The Position Description, otherwise known as a Job Description, Job Specification, JD, PD or JS is a humble document, often forgotten about altogether or at the very least, under-rated in terms of its value!

Position Descriptions come in many forms - some are short and to-the-point, whereas others can be quite comprehensive and lengthy. Position Descriptions seem to get longer the higher up the ladder you climb as role responsibilities increase, and can sometimes suffer too from a lack of review/updating. One may be written but then not reviewed for several years.

The humble Position Description can be far more useful and powerful than you might think but before we tell you why, let's consider those items that a well written position description should include:

  • Position title, location and/or Business Unit and/or Department
  • Position relationships – which position does it report to and do any positions report to this one?
  • Position Purpose – This should be a brief description, one or two paragraphs about the primary purpose of the position
  • Key responsibilities – this should not be a list of tasks but rather the key responsibilities/accountabilities of the position
  • General expectations – what expectations do you have that apply to all employees within the business? e.g. Working as part of a team, looking for opportunities to improve
  • Position specific expectations – what additional expectations do you have that might apply to this particular position?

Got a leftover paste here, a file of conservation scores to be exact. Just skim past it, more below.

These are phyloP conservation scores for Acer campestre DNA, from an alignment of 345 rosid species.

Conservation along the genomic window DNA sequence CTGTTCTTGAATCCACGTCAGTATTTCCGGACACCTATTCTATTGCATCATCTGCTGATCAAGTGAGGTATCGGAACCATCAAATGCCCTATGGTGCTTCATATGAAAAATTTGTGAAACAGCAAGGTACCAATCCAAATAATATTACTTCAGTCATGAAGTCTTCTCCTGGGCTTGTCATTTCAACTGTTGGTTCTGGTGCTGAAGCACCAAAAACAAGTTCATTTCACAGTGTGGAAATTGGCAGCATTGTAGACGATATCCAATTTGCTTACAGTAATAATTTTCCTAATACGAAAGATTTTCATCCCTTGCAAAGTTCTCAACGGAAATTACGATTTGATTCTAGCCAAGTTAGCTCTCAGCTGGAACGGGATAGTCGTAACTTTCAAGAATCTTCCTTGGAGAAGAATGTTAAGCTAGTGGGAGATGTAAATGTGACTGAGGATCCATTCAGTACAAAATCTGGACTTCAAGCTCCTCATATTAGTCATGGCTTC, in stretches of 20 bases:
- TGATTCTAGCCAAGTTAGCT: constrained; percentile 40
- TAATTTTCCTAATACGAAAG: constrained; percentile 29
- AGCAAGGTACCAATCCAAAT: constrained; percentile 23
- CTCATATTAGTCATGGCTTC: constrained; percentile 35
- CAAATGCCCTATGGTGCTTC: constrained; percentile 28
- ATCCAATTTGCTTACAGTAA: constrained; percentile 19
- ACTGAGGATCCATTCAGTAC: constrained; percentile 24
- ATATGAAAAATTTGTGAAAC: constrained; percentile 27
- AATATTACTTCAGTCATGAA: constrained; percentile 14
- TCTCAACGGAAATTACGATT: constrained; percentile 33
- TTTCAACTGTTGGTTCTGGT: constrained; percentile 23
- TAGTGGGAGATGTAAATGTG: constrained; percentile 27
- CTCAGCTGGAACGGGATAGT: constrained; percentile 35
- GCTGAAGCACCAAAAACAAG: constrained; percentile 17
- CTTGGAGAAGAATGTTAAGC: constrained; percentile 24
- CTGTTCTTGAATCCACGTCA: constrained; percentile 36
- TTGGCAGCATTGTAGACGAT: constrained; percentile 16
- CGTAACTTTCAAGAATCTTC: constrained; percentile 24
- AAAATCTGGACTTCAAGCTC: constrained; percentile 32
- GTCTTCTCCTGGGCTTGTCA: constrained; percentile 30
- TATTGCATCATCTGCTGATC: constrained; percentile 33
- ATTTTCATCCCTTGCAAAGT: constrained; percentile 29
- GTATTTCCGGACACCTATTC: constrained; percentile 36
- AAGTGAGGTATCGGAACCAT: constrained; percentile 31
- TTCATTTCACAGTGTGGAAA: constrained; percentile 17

• Skills, Attributes, Experience and Qualifications required – consider dividing these into Essential and Desirable categories. Essentials are just that - without these essential skills, attributes, experience or qualifications, the position holder would not be able to meet the requirements of the position. Desirables are the "nice to haves" - that is, they will assist the position holder's performance in the position but are not essential.
  • Delegations – list any delegated authority the position holder might have, be it financial, employment related, legal or otherwise (e.g. are they able to spend money up to a certain limit, can they roster casual staff on duty, can they accept product returns/refunds?)
  • Physical Demands – these should be listed where the physical demands of the position may exceed what might normally be expected
  • Signatures – space for sign off by the Position holder and the Manager

This may seem like a lot of information but it doesn't have to go on for 10 pages or more. These are the building blocks of an effective Position Description…..which leads us to the next point of why the humble Position Description is such a useful document.

A well written Position Description can be utilised at all stages of the employment life cycle. By way of example, they can help to guide and inform decisions in relation to:

  1. advertising of vacant positions
  2. developing selection criteria and interview questions
  3. inducting staff into their new position
  4. determining any gaps in learning needs for a position
  5. measuring and managing performance

Above all, position descriptions help to make it crystal clear to employees what is expected of them, so they can be left in no doubt as to what they need to do and how their performance will be assessed.

So, while Position Descriptions may be humble documents, they are also pretty important documents in terms of helping you and your business achieve Success through People.

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